What is bale grazing?
Bale grazing is the process by which cattle are overwintered outdoors and fed bales of hay. Typically, the round bales are set out in the fields before winter feeding. They are arranged in such a way that access is controlled using electric wire. Livestock are penned in smaller sections of the field and moved regularly.
There are huge benefits to this form of winter feeding which is common in Canada and North America. Trial farms throughout the UK are currently proving the effectiveness of this technique of outwintering.
What are the environmental benefits?
This method of farming is a more holistic approach benefitting many aspects of farming. Outwintering livestock can improve your fields. Manure directly from the animals rejuvenates pasture. If livestock and bales are spaced out effectively, then manure, urine and leftover feed is trampled into the ground evenly. This enhances forage growth the following season. Sward diversity improves and becomes more productive.
Not only is pasture enhanced but so is the soil. Soil organic matter and soil nitrogen capture significantly increases using bale grazing. Farmer Silas Hedley-Lawrence who has been using bale grazing for 4 years, has seen a reduction in water infiltration rates from more than 2 hours down to 30 seconds. Much of his land is on clay-based floodplains, so this has been a huge improvement for him.
He has also seen a flourish in wildlife across his farm. The manure on the fields has increased dung beetles and other insects, in turn attracting small mammals and birds. This is evident by an increase in barn owl sightings. He also sees more hares and cattle egrets on his land. Bale grazing improves the biodiversity on farms, enhancing the local wildlife.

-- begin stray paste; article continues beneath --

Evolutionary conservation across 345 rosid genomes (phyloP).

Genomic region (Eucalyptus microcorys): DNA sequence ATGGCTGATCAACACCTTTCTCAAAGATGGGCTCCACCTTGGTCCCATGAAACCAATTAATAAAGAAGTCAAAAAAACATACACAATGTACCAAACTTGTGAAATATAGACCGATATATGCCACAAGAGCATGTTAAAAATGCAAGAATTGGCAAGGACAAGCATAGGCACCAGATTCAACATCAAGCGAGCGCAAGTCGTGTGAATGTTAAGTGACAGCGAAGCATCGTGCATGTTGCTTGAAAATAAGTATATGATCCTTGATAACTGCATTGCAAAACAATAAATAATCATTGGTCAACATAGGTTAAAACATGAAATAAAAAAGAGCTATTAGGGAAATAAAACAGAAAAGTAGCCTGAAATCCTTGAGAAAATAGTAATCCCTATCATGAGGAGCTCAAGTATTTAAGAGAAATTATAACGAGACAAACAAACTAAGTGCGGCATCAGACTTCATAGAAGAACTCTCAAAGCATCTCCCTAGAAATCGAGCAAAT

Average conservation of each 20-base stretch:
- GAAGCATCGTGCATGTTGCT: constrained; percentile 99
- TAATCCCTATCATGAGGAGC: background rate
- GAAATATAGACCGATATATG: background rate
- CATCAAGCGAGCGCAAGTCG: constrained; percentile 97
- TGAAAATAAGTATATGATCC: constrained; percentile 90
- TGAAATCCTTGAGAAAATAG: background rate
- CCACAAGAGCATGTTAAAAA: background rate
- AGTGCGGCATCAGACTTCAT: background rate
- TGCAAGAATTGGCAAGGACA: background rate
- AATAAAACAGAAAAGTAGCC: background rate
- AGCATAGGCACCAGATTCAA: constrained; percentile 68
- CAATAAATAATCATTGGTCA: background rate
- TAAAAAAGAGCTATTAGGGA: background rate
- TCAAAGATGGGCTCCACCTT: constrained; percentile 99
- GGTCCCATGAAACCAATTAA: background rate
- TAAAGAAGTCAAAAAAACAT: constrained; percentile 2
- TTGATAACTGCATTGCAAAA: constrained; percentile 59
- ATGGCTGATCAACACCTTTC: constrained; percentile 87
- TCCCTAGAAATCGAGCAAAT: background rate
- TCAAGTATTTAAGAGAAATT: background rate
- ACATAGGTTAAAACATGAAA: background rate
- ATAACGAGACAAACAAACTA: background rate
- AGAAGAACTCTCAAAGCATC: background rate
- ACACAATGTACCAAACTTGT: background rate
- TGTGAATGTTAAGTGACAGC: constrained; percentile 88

What are the animal welfare benefits?
Indoor housing always comes with its risks. Due to the humid environment, diseases like pneumonia are common. Damp bedding from leaking water troughs and urine can increase the incidences of mastitis. Lameness is more common in housed cattle than outdoor reared animals and, if conditions are poor with limited space, then aggression can become a problem.
Through rearing livestock outdoors, animals exhibit more natural behaviour. They have the space to roam and, in the case of cattle, can lie down more comfortably than in stalls. Some farmers have noticed that their cattle are cleaner on this system as they always have somewhere fresh to lie down. A happy animal is a more productive animal.
There may also be benefits to animal nutrition the following spring and summer. Pasture is positively influenced by bale grazing, with more nutritious and diverse swards.
What are the cost benefits?
With bale grazing it is easy to see where money can be saved. Famers using this method typically place all the bales out in the field before winter feeding. This means that the feed is already in place and does not require daily feeding. You can reduce four hours of daily labour to just one, and you can cut your winter tractor usage by 90%. So, this technique will save on labour costs, fossil fuels, and machinery use.
The daily chore of removing manure from indoor-overwintered cattle is expensive that uses fuel, staff, and time. Mucking out sheds in the spring is also costly. Having livestock on the fields during the winter also reduces the costs of and needs for fertiliser. Direct application of manure onto the fields from the animals themselves saves time and money.